RE: Taeb was granted powers of interrogation during the Khatami Administration, and he led a purge of numerous officials considered as not loyal enough.

Yep.  A purge specialist at the time of "Death Squad #1" time.   If once, why not twice?   Especially if you've been conveniently shifted to the place where it seems to be occurring.  

RE: The development of the IRGC Intelligence Office, over which the government has no control, was accompanied by a secret purge in the Intelligence Ministry, with hundreds of intelligence agents and directors losing their jobs.

Yep, another purge with the Prime Suspect and Khamenei benefitting above all. I repeat: This guy is a specialist. 

RE: Taeb was a student of Khamenei in the early days of the 1979 revolution. 

Recall the Abadan Fire in which 400 people burned to death for watching foreign films.   Who did the mullahs blame?    Recall the "acid in the face" campaign to force women into hajib?   I'll bet Taeb was involved in the second at least.   Whether he was around for the Abandan Fire is unclear.

Given his age at the time, either would make for valuable training in whipping people into line. 






by FG on

So who has the requisite assets for the job?  As you read this bio, notice how this guy fits in every way:


Everyone keeps saying the main reason for the recent preventive arrests of so many journalists is simply to thwart coverage of upcoming demonstrations. If a secret purge of the IRCG is underway, that's a far better reason when you consider what might happen if the news got out.  This regime remembers the problems caused to its first death squad by troublesome journalists.  It also is well aware of military defections in Syria and wants to get its ducks in a row.   


He joined the IRC in 1982 and was "for some time the...coordinator with th Leader." (Wikipedia) 

The previous biography showed Taeb's close relationship with Murderous Mojtaba (AKA Little Caligula), Khameenei's son.   As most readers here surely know, both played a major role in the brutal 2009 crackdown.   I suspect the only other person close to Khamenei who knew of the death squads was Mojtaba.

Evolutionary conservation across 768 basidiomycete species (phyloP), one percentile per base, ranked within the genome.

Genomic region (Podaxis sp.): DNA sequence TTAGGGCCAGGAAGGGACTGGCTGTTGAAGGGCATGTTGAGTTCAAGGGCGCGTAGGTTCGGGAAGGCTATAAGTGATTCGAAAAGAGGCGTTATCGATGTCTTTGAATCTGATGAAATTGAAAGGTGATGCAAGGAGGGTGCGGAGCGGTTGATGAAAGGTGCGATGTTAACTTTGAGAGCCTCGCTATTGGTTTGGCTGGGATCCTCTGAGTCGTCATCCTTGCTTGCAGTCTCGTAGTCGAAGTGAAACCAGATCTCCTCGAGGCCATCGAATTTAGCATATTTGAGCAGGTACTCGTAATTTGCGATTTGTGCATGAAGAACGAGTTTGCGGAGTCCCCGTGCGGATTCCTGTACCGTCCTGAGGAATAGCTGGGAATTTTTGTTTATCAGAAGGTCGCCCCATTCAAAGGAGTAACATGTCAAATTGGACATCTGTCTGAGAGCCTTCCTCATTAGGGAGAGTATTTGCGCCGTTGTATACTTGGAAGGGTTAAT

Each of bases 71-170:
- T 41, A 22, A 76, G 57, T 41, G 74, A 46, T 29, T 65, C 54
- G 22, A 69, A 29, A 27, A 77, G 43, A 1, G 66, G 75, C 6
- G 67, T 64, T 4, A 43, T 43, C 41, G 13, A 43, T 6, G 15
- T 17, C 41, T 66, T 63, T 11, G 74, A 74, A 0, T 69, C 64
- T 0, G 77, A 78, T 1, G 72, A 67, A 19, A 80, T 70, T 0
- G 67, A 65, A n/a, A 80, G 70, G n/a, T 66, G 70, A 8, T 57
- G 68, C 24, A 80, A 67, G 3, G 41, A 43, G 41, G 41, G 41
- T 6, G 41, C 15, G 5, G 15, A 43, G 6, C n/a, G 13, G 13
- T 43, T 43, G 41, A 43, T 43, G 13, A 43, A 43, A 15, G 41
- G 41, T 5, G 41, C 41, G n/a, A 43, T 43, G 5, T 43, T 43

During the crackdown and alleged investigation into abuses at a certain prison, some members of the Majlis apparently received a report on that investigation.  According to the report, Taeb was personally involved in the torture and even raped and murdered one female victim whose burned body was later found on a roadside. Unlike most of the ruling mullahs, Taeb is relatively young (born in 1342 (1963/4) so he is certainly was capable of such a crime.   If the otherwise unconfirmed report is true, I'm reminded of Laurentia Beria's nasty little hobbies.  Look Beria up to see what I mean.  


If I were an IRCG whose loyalty might be suspect, I could not afford not to believe in the existence of a new death squad.   That makes Taeb a personal threat.   Otherwise, Taeb--who isn't yet 50 years old--is likely to outlive the regime.  What can he expect afterwards, given all his crimes?

Speaking of bad guys getting away with crimes for now, here's another: Iran Prosecutor General Gholam Hossein Mohseni Ejei said on Monday that the prosecution of Mortazavi has been dropped.

Mortazavi was officially suspended last year from his duties for his possible role in the Kahrizak case, in which three detainees died and many others suffered abuse, but he has continued to work in the President's office.